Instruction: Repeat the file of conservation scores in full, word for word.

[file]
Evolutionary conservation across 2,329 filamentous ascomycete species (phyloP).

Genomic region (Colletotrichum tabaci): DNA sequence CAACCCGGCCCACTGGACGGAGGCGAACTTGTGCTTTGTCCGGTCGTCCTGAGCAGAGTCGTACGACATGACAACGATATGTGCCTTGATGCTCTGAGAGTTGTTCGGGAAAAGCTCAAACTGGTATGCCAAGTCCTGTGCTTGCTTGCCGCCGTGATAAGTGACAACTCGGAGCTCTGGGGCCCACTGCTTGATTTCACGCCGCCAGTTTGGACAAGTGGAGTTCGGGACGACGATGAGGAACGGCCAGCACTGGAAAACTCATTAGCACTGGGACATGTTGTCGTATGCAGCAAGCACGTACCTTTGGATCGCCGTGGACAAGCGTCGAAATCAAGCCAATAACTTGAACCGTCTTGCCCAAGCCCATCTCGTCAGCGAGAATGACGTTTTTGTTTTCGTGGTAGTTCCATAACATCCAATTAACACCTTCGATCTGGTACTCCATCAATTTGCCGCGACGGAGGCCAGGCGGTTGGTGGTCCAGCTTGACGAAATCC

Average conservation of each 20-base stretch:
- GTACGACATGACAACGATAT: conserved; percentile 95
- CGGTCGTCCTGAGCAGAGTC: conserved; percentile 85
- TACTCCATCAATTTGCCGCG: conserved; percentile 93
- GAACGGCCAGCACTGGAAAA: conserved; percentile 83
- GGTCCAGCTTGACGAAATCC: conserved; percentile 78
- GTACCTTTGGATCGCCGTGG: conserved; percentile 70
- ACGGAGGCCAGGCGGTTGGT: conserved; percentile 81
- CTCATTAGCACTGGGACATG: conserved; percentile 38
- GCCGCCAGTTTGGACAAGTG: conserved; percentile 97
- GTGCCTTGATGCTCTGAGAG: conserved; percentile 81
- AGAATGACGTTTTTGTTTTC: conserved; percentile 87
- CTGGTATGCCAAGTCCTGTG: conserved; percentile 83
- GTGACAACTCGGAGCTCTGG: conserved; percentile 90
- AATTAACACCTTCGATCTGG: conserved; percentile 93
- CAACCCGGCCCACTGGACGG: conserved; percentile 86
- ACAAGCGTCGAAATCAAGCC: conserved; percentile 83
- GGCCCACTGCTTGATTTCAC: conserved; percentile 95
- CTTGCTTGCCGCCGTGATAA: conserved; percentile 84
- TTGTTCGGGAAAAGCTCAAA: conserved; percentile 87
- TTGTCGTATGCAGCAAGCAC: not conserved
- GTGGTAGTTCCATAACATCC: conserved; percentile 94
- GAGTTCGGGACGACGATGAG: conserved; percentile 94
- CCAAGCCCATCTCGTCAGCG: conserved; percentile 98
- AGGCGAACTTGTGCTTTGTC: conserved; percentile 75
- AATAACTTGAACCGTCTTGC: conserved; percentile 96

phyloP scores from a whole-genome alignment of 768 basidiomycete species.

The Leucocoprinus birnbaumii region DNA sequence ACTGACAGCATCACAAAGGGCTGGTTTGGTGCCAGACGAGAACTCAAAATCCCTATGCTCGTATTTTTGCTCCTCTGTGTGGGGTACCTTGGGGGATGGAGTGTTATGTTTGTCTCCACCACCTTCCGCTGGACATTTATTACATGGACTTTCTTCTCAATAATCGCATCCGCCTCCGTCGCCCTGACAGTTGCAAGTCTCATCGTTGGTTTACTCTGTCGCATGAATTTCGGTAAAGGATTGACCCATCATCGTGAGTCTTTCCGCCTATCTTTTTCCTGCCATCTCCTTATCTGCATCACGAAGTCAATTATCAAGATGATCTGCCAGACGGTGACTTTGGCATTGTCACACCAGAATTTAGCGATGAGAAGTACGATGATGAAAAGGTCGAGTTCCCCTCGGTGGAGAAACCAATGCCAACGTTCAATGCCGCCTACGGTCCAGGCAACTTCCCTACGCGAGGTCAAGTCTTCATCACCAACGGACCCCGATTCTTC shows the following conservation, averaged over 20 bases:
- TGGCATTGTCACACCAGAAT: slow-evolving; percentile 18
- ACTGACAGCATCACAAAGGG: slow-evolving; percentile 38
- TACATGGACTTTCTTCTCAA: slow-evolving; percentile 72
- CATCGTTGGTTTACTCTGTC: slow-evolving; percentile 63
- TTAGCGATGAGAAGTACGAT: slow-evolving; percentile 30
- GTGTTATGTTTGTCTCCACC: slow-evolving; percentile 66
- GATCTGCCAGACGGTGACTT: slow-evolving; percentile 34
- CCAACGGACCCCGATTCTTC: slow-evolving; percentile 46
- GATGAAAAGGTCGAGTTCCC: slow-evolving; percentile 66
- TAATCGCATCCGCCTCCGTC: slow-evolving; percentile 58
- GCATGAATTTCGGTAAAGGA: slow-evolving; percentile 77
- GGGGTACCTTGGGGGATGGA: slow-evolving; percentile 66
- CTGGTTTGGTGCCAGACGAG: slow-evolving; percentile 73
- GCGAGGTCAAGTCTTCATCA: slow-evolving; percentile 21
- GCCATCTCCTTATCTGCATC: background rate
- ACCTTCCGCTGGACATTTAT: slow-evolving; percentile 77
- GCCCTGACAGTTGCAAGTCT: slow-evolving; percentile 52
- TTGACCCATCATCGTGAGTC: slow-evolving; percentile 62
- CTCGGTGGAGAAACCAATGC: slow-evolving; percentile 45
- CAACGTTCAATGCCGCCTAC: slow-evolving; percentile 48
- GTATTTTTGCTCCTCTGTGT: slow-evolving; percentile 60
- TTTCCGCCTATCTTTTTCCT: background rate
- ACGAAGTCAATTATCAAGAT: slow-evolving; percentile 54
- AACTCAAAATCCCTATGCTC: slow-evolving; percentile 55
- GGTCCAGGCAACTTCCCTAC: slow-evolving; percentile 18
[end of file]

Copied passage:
Evolutionary conservation across 2,329 filamentous ascomycete species (phyloP).

Genomic region (Colletotrichum tabaci): DNA sequence CAACCCGGCCCACTGGACGGAGGCGAACTTGTGCTTTGTCCGGTCGTCCTGAGCAGAGTCGTACGACATGACAACGATATGTGCCTTGATGCTCTGAGAGTTGTTCGGGAAAAGCTCAAACTGGTATGCCAAGTCCTGTGCTTGCTTGCCGCCGTGATAAGTGACAACTCGGAGCTCTGGGGCCCACTGCTTGATTTCACGCCGCCAGTTTGGACAAGTGGAGTTCGGGACGACGATGAGGAACGGCCAGCACTGGAAAACTCATTAGCACTGGGACATGTTGTCGTATGCAGCAAGCACGTACCTTTGGATCGCCGTGGACAAGCGTCGAAATCAAGCCAATAACTTGAACCGTCTTGCCCAAGCCCATCTCGTCAGCGAGAATGACGTTTTTGTTTTCGTGGTAGTTCCATAACATCCAATTAACACCTTCGATCTGGTACTCCATCAATTTGCCGCGACGGAGGCCAGGCGGTTGGTGGTCCAGCTTGACGAAATCC

Average conservation of each 20-base stretch:
- GTACGACATGACAACGATAT: conserved; percentile 95
- CGGTCGTCCTGAGCAGAGTC: conserved; percentile 85
- TACTCCATCAATTTGCCGCG: conserved; percentile 93
- GAACGGCCAGCACTGGAAAA: conserved; percentile 83
- GGTCCAGCTTGACGAAATCC: conserved; percentile 78
- GTACCTTTGGATCGCCGTGG: conserved; percentile 70
- ACGGAGGCCAGGCGGTTGGT: conserved; percentile 81
- CTCATTAGCACTGGGACATG: conserved; percentile 38
- GCCGCCAGTTTGGACAAGTG: conserved; percentile 97
- GTGCCTTGATGCTCTGAGAG: conserved; percentile 81
- AGAATGACGTTTTTGTTTTC: conserved; percentile 87
- CTGGTATGCCAAGTCCTGTG: conserved; percentile 83
- GTGACAACTCGGAGCTCTGG: conserved; percentile 90
- AATTAACACCTTCGATCTGG: conserved; percentile 93
- CAACCCGGCCCACTGGACGG: conserved; percentile 86
- ACAAGCGTCGAAATCAAGCC: conserved; percentile 83
- GGCCCACTGCTTGATTTCAC: conserved; percentile 95
- CTTGCTTGCCGCCGTGATAA: conserved; percentile 84
- TTGTTCGGGAAAAGCTCAAA: conserved; percentile 87
- TTGTCGTATGCAGCAAGCAC: not conserved
- GTGGTAGTTCCATAACATCC: conserved; percentile 94
- GAGTTCGGGACGACGATGAG: conserved; percentile 94
- CCAAGCCCATCTCGTCAGCG: conserved; percentile 98
- AGGCGAACTTGTGCTTTGTC: conserved; percentile 75
- AATAACTTGAACCGTCTTGC: conserved; percentile 96

phyloP scores from a whole-genome alignment of 768 basidiomycete species.

The Leucocoprinus birnbaumii region DNA sequence ACTGACAGCATCACAAAGGGCTGGTTTGGTGCCAGACGAGAACTCAAAATCCCTATGCTCGTATTTTTGCTCCTCTGTGTGGGGTACCTTGGGGGATGGAGTGTTATGTTTGTCTCCACCACCTTCCGCTGGACATTTATTACATGGACTTTCTTCTCAATAATCGCATCCGCCTCCGTCGCCCTGACAGTTGCAAGTCTCATCGTTGGTTTACTCTGTCGCATGAATTTCGGTAAAGGATTGACCCATCATCGTGAGTCTTTCCGCCTATCTTTTTCCTGCCATCTCCTTATCTGCATCACGAAGTCAATTATCAAGATGATCTGCCAGACGGTGACTTTGGCATTGTCACACCAGAATTTAGCGATGAGAAGTACGATGATGAAAAGGTCGAGTTCCCCTCGGTGGAGAAACCAATGCCAACGTTCAATGCCGCCTACGGTCCAGGCAACTTCCCTACGCGAGGTCAAGTCTTCATCACCAACGGACCCCGATTCTTC shows the following conservation, averaged over 20 bases:
- TGGCATTGTCACACCAGAAT: slow-evolving; percentile 18
- ACTGACAGCATCACAAAGGG: slow-evolving; percentile 38
- TACATGGACTTTCTTCTCAA: slow-evolving; percentile 72
- CATCGTTGGTTTACTCTGTC: slow-evolving; percentile 63
- TTAGCGATGAGAAGTACGAT: slow-evolving; percentile 30
- GTGTTATGTTTGTCTCCACC: slow-evolving; percentile 66
- GATCTGCCAGACGGTGACTT: slow-evolving; percentile 34
- CCAACGGACCCCGATTCTTC: slow-evolving; percentile 46
- GATGAAAAGGTCGAGTTCCC: slow-evolving; percentile 66
- TAATCGCATCCGCCTCCGTC: slow-evolving; percentile 58
- GCATGAATTTCGGTAAAGGA: slow-evolving; percentile 77
- GGGGTACCTTGGGGGATGGA: slow-evolving; percentile 66
- CTGGTTTGGTGCCAGACGAG: slow-evolving; percentile 73
- GCGAGGTCAAGTCTTCATCA: slow-evolving; percentile 21
- GCCATCTCCTTATCTGCATC: background rate
- ACCTTCCGCTGGACATTTAT: slow-evolving; percentile 77
- GCCCTGACAGTTGCAAGTCT: slow-evolving; percentile 52
- TTGACCCATCATCGTGAGTC: slow-evolving; percentile 62
- CTCGGTGGAGAAACCAATGC: slow-evolving; percentile 45
- CAACGTTCAATGCCGCCTAC: slow-evolving; percentile 48
- GTATTTTTGCTCCTCTGTGT: slow-evolving; percentile 60
- TTTCCGCCTATCTTTTTCCT: background rate
- ACGAAGTCAATTATCAAGAT: slow-evolving; percentile 54
- AACTCAAAATCCCTATGCTC: slow-evolving; percentile 55
- GGTCCAGGCAACTTCCCTAC: slow-evolving; percentile 18